By not relying solely on data and technical underwriting to calculate a client's risk, insurance companies are not only making more informed decisions about their pricing, but also building relationships with their potential clients to serve as partners both in times of risk planning and incident damage control.
Every company or risk has a story. It is important for underwriters to understand this complete story when developing a plan to assume that risk. (Photo: iStock)
Myth No. 1: Tech underwriting generates a higher price.
It's a common misconception that technical underwriting generates a higher price and risk potential compared to underwriters computing it by hand. Not always. From a business perspective, underwriters can leave money on the table because a technical price can be significantly under the market price. On the other hand, the technical price could also be significantly above market price, causing the company to not be successful with the broker submissions they receive.
Related: 7 ways to win with your underwriter
Because the technology needs all possible information keyed into the model, if an unknown goes in, the model will often jump to the worst possible conclusion. By having an underwriter who knows the unique factors that are a part of the insured’s story, they can factor-in context so that the data set does not automatically assume the highest possible risk.
For example, the technical model may see that a building's exterior is made entirely of glass, causing it to produce a higher probability and severity of risk. A broker would have done his or her research to learn that the glass covering the exterior is hurricane-resistant and built to withstand high winds and communicate this to underwriters. Because the underwriter did not rely on technology to monitor these details, this business opportunity remains on the table. Though technology can be highly beneficial in insurance underwriting, providers must be careful to avoid allowing data to completely infringe on the underwriting process.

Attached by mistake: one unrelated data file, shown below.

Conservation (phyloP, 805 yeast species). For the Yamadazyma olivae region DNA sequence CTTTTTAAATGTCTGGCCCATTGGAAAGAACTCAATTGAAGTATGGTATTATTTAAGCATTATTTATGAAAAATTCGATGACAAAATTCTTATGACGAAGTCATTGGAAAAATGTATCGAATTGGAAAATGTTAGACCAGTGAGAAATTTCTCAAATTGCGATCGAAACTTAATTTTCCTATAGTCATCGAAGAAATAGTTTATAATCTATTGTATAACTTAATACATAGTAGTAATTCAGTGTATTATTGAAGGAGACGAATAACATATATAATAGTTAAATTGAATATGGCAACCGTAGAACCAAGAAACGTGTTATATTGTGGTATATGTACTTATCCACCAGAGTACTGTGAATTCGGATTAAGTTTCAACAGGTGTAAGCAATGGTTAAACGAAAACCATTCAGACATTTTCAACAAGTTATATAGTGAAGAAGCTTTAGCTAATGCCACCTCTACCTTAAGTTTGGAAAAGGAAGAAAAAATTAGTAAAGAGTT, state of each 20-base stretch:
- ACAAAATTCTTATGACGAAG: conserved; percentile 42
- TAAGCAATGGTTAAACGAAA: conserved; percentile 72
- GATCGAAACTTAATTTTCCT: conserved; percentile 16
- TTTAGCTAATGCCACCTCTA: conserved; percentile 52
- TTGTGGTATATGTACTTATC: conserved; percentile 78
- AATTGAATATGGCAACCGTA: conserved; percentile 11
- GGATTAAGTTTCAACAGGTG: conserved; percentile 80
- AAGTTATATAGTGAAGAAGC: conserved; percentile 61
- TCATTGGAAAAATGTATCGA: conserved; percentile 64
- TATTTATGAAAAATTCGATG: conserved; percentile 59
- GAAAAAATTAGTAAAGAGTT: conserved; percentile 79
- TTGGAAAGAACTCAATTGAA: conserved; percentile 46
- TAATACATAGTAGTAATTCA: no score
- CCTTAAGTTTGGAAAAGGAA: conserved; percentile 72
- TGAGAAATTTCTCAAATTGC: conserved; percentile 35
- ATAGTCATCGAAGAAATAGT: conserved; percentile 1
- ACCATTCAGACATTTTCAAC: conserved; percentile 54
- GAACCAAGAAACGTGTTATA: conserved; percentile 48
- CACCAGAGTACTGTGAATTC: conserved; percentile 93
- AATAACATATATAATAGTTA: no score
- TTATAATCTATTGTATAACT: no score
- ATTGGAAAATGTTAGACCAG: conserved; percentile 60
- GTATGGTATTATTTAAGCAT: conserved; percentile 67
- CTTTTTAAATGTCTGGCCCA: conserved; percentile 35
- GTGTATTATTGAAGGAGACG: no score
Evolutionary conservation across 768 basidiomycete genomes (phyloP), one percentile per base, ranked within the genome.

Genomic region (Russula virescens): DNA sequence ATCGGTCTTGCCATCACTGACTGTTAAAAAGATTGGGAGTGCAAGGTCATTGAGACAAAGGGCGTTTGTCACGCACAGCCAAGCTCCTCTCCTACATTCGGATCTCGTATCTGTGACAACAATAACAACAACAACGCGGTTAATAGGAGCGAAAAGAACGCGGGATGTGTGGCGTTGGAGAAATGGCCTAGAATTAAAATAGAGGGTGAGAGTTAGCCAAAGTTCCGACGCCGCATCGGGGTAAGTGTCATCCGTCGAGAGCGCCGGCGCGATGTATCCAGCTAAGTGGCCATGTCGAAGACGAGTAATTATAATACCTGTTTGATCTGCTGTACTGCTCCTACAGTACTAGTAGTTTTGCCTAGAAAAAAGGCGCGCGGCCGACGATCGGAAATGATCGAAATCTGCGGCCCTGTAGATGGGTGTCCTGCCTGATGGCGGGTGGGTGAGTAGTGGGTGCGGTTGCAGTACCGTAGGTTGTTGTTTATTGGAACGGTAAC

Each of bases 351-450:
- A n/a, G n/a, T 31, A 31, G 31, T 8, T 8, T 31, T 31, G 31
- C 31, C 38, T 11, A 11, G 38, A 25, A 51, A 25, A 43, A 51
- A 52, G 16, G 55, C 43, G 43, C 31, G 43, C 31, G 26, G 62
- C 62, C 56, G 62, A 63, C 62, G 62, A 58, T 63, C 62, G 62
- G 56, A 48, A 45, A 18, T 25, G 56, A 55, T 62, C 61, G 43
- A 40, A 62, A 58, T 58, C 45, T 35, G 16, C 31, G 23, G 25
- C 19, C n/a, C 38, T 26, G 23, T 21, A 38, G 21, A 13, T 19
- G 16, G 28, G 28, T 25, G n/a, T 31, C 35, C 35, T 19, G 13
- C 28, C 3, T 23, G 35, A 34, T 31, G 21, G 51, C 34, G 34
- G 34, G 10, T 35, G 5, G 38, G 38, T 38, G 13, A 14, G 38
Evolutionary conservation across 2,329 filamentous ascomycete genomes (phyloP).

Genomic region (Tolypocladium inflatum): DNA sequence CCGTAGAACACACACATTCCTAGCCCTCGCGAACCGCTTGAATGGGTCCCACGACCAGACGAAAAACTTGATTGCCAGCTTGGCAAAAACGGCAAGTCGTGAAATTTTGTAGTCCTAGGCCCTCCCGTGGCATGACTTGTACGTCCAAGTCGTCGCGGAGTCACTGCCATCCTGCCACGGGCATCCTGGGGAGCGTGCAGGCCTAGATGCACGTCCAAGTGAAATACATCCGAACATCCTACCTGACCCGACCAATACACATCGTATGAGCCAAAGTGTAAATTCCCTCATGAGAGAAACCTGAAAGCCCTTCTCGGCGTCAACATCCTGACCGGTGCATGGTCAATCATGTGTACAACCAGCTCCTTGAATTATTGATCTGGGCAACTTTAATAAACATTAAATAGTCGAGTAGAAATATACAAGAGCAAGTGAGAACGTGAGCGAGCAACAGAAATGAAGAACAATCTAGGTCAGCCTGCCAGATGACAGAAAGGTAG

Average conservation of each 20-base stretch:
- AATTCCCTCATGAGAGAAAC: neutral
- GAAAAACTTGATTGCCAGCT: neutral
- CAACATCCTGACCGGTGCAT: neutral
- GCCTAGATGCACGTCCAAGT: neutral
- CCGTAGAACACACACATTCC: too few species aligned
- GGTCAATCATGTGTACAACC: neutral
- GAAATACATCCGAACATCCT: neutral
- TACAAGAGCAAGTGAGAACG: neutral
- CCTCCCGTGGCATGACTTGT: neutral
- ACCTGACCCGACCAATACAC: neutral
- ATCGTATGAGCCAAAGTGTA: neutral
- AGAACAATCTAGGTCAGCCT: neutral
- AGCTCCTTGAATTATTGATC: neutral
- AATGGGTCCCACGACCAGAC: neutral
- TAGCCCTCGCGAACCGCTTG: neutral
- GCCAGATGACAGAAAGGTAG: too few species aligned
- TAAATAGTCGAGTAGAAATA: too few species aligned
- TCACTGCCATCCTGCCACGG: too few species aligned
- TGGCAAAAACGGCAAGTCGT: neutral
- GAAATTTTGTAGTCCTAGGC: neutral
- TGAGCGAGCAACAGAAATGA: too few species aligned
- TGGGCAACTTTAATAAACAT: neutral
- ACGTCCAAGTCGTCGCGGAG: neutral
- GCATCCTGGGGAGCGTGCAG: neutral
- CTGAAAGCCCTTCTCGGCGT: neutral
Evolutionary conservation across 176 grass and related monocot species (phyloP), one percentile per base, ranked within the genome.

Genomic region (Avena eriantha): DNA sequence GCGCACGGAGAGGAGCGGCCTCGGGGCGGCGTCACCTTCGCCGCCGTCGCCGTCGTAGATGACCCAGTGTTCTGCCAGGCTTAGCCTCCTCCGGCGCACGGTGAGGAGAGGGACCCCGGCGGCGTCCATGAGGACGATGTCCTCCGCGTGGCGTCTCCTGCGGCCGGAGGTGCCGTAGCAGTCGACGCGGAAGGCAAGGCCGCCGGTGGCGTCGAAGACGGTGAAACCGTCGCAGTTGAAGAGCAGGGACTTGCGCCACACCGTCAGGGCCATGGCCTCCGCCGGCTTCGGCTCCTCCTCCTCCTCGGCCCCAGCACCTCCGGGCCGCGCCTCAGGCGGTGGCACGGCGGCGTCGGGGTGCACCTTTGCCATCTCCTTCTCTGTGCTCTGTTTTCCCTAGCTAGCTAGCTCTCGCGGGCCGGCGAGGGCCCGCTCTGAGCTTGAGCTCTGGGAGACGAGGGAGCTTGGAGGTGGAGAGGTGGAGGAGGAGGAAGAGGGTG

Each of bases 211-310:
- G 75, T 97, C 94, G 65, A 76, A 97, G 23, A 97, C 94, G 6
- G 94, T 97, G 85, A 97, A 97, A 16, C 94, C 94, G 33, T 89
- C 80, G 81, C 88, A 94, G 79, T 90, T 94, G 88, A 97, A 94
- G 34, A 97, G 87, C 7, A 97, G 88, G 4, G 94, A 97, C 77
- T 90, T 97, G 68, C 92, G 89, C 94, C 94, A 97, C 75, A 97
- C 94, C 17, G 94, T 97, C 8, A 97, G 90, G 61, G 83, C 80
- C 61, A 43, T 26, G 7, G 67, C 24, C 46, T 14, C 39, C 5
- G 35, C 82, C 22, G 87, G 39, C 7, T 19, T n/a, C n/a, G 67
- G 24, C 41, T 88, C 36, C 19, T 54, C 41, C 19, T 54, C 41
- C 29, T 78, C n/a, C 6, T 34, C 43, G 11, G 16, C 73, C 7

There's a great deal of value in data, but we cannot lose sight of the value of human capital in the process. By marrying human capital with data, we can provide the best counsel and risk mitigation to clients that takes various factors into account.
Marrying human capital with data provides the best counsel and risk mitigation for clients. (Photo: iStock)
Negotiating with carriers
Insurance brokers can also become consumed with data about the placements that they make, looking into pricing, limits, timelines and structure of past placements. While it’s good to know and understand your product, focusing too heavily on these numbers borders on losing interaction between people. If a proposal comes in from an underwriter and they have a certain pricing, larger brokers often look at their data set internally to see what other products are going for and if the rating is within their range. However, on many occasions when we do the extra work by talking to underwriters, leveraging data and learning the client’s story, we’ll find that things that we place will typically be on the very low end of a data set or sometimes even outside of it. At Stephens Insurance, we don’t aggregate placements and order them on the basis of who can handle increases and who is expecting a decrease, but instead we evaluate the market price for each individual risk and push for the best possible outcome for clients.